Table of Contents
CoverThe anger of Bangladesh’s non-elite
By: Afsan Chowdhury
Very little can shock Bangladeshis today and so they watch with bemusement the games among those who would rule. With Parliament never having been functional, the true meaning of ‘political democracy’ needs better explanation before the country’s poor will appreciate its inherent promises.
Inflation up, government down
By: Amer Ahmed
The survival of Bangladesh’s unelected interim government will be based largely on its stewardship of the country’s economy.
Testing time for Dhaka’s media
By: Asif Saleh
Bangladeshis have been looking to the press for leadership in a time of military rule, but the journalists have allowed themselves to be bullied by populism and cowed by fear of authority.
Secretly selling Biman
Caretakers, trust the public
The exile misadventure
By: Shameran Abed
Disbelief in Dhaka
By: Timothy Sowula
C = M + D – A
By: Mashuqur Rahman
Doing away with dynasties
By: Mridul Chowdhury
Politics as hard work
By: Lubna Marium
EssayDreaming without subtitles
By: Sumana Roy
‘Fusion music’ is a much-abused, little-understood term. But at least Amit Chaudhuri understands its inherent promise, as he presents the music of the early-21st-century urban Indian.
CommentaryKarachi’s and Pakistan’s tragedy
Good for party, bad for country
Mixed signals on a stable neighbourhood
Southasian BriefsTidbits from Southasian region
Report12 May: the bloodshed and watershed
By: Q Isa Daudpota
With his miscalculation over the sacking of Chief Justice Iftikhar Chaudhry, General Musharraf may have hastened the end of his reign.
By: Pratap Somvanshi
Mayawati has turned India’s electoral politics on its head, and not many saw it coming. She now has her sights focused on the larger prize – prime minister of India.
The Vaan Puligal takes off
By: D.B.S. Jeyaraj
By demonstrating their air capability, the Tamil Tigers have succeeded in changing the dynamics in Sri Lanka’s conflict – momentarily, it seems.
A soundtrack for a foreign existence
By: Rahul Giri
For a new generation of Southasians, particularly those growing up in the diaspora, music plays an important role in adapting old traditions to new realities.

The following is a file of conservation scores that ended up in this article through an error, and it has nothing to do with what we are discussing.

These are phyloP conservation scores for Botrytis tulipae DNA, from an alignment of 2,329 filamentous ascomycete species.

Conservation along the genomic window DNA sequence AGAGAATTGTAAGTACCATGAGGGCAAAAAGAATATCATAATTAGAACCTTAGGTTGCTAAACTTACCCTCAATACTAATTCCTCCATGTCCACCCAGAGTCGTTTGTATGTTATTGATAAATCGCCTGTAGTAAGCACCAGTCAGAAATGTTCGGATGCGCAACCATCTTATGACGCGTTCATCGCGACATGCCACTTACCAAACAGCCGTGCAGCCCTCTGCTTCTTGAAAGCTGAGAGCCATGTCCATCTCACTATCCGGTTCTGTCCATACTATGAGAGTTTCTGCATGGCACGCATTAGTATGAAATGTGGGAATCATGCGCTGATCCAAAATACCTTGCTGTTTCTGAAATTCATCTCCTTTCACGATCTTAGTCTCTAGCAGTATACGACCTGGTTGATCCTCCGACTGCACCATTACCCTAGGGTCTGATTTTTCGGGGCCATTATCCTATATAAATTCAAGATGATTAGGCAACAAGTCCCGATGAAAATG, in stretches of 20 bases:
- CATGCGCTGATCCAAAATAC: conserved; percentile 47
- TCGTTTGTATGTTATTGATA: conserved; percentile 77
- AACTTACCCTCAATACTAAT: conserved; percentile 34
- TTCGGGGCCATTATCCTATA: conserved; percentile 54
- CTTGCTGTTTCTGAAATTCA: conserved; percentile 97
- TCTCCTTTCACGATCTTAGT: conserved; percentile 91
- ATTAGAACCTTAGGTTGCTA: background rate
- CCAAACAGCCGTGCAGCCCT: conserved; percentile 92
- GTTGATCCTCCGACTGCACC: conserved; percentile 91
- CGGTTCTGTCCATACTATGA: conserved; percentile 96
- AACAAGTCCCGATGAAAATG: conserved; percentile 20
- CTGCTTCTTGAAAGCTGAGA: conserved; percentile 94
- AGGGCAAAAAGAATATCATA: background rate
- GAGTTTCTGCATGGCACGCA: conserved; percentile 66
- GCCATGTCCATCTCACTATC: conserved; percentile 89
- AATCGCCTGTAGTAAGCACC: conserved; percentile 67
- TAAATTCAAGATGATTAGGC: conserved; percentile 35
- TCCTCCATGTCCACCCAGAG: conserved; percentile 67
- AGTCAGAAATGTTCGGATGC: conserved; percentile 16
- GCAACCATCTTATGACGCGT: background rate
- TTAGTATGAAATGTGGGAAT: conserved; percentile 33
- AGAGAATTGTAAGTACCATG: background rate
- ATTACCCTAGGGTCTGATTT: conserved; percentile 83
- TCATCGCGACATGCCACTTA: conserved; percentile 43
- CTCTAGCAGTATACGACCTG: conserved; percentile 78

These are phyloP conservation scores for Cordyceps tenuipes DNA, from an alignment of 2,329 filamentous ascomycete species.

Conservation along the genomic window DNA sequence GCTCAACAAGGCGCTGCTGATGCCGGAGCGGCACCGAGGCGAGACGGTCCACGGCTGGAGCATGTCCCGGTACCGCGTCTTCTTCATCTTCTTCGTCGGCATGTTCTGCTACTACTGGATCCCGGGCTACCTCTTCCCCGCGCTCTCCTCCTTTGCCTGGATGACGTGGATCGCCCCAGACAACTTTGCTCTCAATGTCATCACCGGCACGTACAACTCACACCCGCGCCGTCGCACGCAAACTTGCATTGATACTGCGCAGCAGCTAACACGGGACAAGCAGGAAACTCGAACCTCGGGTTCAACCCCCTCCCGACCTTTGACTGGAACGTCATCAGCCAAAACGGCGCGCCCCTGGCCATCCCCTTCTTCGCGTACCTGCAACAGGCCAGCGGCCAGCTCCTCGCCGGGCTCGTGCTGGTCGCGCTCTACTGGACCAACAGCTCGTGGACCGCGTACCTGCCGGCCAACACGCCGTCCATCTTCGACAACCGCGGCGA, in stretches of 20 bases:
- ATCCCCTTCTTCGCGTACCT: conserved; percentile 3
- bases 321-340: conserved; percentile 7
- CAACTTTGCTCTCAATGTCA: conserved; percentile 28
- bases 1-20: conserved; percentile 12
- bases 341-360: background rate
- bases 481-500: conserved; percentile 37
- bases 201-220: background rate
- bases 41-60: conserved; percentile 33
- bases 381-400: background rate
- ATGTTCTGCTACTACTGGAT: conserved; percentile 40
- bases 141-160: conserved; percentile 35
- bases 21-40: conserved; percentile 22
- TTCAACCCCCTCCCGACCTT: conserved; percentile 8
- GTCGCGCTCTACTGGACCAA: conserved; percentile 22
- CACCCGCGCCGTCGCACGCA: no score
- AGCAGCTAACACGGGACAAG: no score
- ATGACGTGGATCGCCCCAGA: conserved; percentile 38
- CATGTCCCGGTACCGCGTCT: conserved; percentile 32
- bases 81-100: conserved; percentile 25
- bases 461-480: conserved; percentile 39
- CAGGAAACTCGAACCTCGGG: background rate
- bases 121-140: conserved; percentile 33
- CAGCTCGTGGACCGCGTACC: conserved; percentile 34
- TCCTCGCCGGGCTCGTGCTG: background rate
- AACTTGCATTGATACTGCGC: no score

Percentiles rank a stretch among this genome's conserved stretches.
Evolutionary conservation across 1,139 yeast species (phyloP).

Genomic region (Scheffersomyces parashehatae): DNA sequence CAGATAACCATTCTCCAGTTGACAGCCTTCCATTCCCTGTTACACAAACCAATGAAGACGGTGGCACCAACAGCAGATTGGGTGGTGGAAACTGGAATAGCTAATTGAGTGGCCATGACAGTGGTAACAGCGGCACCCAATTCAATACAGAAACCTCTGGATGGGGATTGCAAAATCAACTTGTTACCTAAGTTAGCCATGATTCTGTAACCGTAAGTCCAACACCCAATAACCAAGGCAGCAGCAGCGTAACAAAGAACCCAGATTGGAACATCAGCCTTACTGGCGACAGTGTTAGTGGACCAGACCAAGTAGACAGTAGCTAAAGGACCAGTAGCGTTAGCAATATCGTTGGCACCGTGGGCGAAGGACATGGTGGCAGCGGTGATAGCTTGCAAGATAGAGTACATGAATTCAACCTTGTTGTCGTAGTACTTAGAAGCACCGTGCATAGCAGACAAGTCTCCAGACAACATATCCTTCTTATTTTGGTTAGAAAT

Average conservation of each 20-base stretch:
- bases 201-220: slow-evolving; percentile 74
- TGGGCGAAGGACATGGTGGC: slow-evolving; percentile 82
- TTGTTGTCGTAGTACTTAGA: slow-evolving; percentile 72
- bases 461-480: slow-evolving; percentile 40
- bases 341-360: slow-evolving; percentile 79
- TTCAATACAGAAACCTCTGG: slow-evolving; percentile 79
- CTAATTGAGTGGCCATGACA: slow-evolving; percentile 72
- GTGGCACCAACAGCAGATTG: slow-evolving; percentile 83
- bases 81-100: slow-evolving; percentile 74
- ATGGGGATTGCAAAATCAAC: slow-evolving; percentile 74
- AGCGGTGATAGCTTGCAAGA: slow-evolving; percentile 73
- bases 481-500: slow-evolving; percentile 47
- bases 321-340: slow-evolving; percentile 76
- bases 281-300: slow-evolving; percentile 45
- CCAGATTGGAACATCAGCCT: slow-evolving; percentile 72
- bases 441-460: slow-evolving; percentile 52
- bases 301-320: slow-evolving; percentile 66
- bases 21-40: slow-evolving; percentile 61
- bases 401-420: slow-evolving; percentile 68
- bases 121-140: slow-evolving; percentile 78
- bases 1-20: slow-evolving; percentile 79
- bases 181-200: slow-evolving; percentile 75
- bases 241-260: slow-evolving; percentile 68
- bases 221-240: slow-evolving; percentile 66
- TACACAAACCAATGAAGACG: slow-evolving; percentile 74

OpinionSouthasian mea culpa
By: Jawed Naqvi
Self-criticism came more readily to our forebears.
SightingAn ‘agent’ of Kashmir
Time and a placeMonsoon memories
By: Somnath Mukherji
SouthasiasphereRemember the farmer
MediafileTit bits from Southasian region
Special ReportRepatriation or resettlement, Resolving the Lhotshampa dilemma
By: Himali Dixit
The stagnating Lhotshampa refugee issue has suddenly seen movement in the form of the American government's promise to resettle more than half of the refugees. But what does this mean to the goal of repatriation to Bhutan? And is Thimpu being given an easy exit after the cruelty is has shown to the Lhotshampa? After initial bewilderment, most refugees seem to be opting for resettlement, hoping to keep the fight for repatriation alive in the diaspora.
Marking time in Kashmir’s beautiful prison
By: Riyaz Masroor
The ‘Pakistani line’ is finding favour in Kashmir, with the demand for demilitarisation and self governance blurring the divide in the Kashmiri polity between pro-India and anti-India camps
On the way upAtoll before the storm
By: Kanak Mani Dixit
The archive: 25 years of Southasia
Image: Penguin India
Penguin India withdraws The Hindus
On 11 February 2014, Penguin India decided to recall and destroy all remaining copies of Wendy Doniger’s book The Hindus: An Alternative History. The decision was part of an agreement between them and Shiksha Bachao Andolan, a Hindu campaign group that filed a case against the publishers in 2010, arguing that the book was insulting to Hindus and contained “heresies”.
From our archive:
Diwas Kc reviews The Hindus: An Alternative History. (March 2010)